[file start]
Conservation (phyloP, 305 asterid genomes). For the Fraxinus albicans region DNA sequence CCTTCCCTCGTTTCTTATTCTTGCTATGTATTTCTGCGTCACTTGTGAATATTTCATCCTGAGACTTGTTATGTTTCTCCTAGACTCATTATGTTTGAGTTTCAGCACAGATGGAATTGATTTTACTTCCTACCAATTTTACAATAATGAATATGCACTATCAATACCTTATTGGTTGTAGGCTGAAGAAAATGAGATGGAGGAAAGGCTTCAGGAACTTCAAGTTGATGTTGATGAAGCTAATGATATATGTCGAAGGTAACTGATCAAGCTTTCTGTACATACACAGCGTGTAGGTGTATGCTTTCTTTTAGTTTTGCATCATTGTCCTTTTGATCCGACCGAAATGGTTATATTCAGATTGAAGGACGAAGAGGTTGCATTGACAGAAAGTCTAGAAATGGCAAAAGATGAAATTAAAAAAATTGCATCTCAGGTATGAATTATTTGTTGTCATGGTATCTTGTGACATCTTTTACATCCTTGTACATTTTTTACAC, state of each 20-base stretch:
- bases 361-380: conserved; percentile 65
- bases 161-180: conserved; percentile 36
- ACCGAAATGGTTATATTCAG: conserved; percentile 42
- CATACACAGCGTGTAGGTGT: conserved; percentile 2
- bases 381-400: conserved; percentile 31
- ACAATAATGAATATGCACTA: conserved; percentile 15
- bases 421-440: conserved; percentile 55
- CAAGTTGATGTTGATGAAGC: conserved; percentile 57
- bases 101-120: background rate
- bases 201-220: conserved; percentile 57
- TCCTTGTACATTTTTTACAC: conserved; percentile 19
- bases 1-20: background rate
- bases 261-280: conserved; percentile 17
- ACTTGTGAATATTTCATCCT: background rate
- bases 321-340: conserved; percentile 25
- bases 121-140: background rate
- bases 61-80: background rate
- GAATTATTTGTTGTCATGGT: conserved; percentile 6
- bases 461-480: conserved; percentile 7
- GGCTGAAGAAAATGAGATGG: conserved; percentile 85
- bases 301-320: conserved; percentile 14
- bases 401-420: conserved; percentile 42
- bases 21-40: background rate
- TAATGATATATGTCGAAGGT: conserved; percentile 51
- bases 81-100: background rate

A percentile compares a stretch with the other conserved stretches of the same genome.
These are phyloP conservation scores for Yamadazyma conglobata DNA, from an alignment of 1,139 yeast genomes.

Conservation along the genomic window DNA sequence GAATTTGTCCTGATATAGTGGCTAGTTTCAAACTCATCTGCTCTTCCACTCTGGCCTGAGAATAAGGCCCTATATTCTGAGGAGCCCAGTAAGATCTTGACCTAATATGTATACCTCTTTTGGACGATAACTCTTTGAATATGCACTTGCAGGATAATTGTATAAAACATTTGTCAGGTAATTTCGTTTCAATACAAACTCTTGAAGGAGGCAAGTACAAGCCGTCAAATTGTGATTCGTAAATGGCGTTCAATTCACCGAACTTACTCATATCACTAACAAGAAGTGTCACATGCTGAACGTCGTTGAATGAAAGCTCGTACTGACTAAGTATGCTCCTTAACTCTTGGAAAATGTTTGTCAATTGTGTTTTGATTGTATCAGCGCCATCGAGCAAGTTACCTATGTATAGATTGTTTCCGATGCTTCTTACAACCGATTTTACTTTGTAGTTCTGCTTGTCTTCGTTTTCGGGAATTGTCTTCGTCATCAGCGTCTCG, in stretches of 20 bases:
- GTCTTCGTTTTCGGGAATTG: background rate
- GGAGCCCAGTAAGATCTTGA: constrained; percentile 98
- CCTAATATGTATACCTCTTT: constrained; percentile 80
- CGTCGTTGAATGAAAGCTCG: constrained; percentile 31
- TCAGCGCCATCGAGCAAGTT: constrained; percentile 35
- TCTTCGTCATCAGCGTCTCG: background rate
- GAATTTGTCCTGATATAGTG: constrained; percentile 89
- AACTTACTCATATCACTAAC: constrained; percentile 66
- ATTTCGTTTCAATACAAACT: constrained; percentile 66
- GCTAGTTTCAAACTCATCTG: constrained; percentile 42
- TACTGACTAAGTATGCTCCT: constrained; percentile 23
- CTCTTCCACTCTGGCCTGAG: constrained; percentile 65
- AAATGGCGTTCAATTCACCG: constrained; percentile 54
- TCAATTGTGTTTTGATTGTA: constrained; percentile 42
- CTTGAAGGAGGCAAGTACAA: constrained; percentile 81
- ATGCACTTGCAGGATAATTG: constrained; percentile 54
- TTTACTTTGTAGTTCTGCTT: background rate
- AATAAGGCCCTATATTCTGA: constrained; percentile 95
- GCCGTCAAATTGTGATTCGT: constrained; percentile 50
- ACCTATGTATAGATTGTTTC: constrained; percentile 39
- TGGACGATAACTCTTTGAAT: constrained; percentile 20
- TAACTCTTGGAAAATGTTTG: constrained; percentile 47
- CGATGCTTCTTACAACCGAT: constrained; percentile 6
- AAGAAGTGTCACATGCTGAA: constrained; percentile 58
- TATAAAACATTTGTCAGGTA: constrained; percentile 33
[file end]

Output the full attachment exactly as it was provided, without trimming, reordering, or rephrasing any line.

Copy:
Conservation (phyloP, 305 asterid genomes). For the Fraxinus albicans region DNA sequence CCTTCCCTCGTTTCTTATTCTTGCTATGTATTTCTGCGTCACTTGTGAATATTTCATCCTGAGACTTGTTATGTTTCTCCTAGACTCATTATGTTTGAGTTTCAGCACAGATGGAATTGATTTTACTTCCTACCAATTTTACAATAATGAATATGCACTATCAATACCTTATTGGTTGTAGGCTGAAGAAAATGAGATGGAGGAAAGGCTTCAGGAACTTCAAGTTGATGTTGATGAAGCTAATGATATATGTCGAAGGTAACTGATCAAGCTTTCTGTACATACACAGCGTGTAGGTGTATGCTTTCTTTTAGTTTTGCATCATTGTCCTTTTGATCCGACCGAAATGGTTATATTCAGATTGAAGGACGAAGAGGTTGCATTGACAGAAAGTCTAGAAATGGCAAAAGATGAAATTAAAAAAATTGCATCTCAGGTATGAATTATTTGTTGTCATGGTATCTTGTGACATCTTTTACATCCTTGTACATTTTTTACAC, state of each 20-base stretch:
- bases 361-380: conserved; percentile 65
- bases 161-180: conserved; percentile 36
- ACCGAAATGGTTATATTCAG: conserved; percentile 42
- CATACACAGCGTGTAGGTGT: conserved; percentile 2
- bases 381-400: conserved; percentile 31
- ACAATAATGAATATGCACTA: conserved; percentile 15
- bases 421-440: conserved; percentile 55
- CAAGTTGATGTTGATGAAGC: conserved; percentile 57
- bases 101-120: background rate
- bases 201-220: conserved; percentile 57
- TCCTTGTACATTTTTTACAC: conserved; percentile 19
- bases 1-20: background rate
- bases 261-280: conserved; percentile 17
- ACTTGTGAATATTTCATCCT: background rate
- bases 321-340: conserved; percentile 25
- bases 121-140: background rate
- bases 61-80: background rate
- GAATTATTTGTTGTCATGGT: conserved; percentile 6
- bases 461-480: conserved; percentile 7
- GGCTGAAGAAAATGAGATGG: conserved; percentile 85
- bases 301-320: conserved; percentile 14
- bases 401-420: conserved; percentile 42
- bases 21-40: background rate
- TAATGATATATGTCGAAGGT: conserved; percentile 51
- bases 81-100: background rate

A percentile compares a stretch with the other conserved stretches of the same genome.
These are phyloP conservation scores for Yamadazyma conglobata DNA, from an alignment of 1,139 yeast genomes.

Conservation along the genomic window DNA sequence GAATTTGTCCTGATATAGTGGCTAGTTTCAAACTCATCTGCTCTTCCACTCTGGCCTGAGAATAAGGCCCTATATTCTGAGGAGCCCAGTAAGATCTTGACCTAATATGTATACCTCTTTTGGACGATAACTCTTTGAATATGCACTTGCAGGATAATTGTATAAAACATTTGTCAGGTAATTTCGTTTCAATACAAACTCTTGAAGGAGGCAAGTACAAGCCGTCAAATTGTGATTCGTAAATGGCGTTCAATTCACCGAACTTACTCATATCACTAACAAGAAGTGTCACATGCTGAACGTCGTTGAATGAAAGCTCGTACTGACTAAGTATGCTCCTTAACTCTTGGAAAATGTTTGTCAATTGTGTTTTGATTGTATCAGCGCCATCGAGCAAGTTACCTATGTATAGATTGTTTCCGATGCTTCTTACAACCGATTTTACTTTGTAGTTCTGCTTGTCTTCGTTTTCGGGAATTGTCTTCGTCATCAGCGTCTCG, in stretches of 20 bases:
- GTCTTCGTTTTCGGGAATTG: background rate
- GGAGCCCAGTAAGATCTTGA: constrained; percentile 98
- CCTAATATGTATACCTCTTT: constrained; percentile 80
- CGTCGTTGAATGAAAGCTCG: constrained; percentile 31
- TCAGCGCCATCGAGCAAGTT: constrained; percentile 35
- TCTTCGTCATCAGCGTCTCG: background rate
- GAATTTGTCCTGATATAGTG: constrained; percentile 89
- AACTTACTCATATCACTAAC: constrained; percentile 66
- ATTTCGTTTCAATACAAACT: constrained; percentile 66
- GCTAGTTTCAAACTCATCTG: constrained; percentile 42
- TACTGACTAAGTATGCTCCT: constrained; percentile 23
- CTCTTCCACTCTGGCCTGAG: constrained; percentile 65
- AAATGGCGTTCAATTCACCG: constrained; percentile 54
- TCAATTGTGTTTTGATTGTA: constrained; percentile 42
- CTTGAAGGAGGCAAGTACAA: constrained; percentile 81
- ATGCACTTGCAGGATAATTG: constrained; percentile 54
- TTTACTTTGTAGTTCTGCTT: background rate
- AATAAGGCCCTATATTCTGA: constrained; percentile 95
- GCCGTCAAATTGTGATTCGT: constrained; percentile 50
- ACCTATGTATAGATTGTTTC: constrained; percentile 39
- TGGACGATAACTCTTTGAAT: constrained; percentile 20
- TAACTCTTGGAAAATGTTTG: constrained; percentile 47
- CGATGCTTCTTACAACCGAT: constrained; percentile 6
- AAGAAGTGTCACATGCTGAA: constrained; percentile 58
- TATAAAACATTTGTCAGGTA: constrained; percentile 33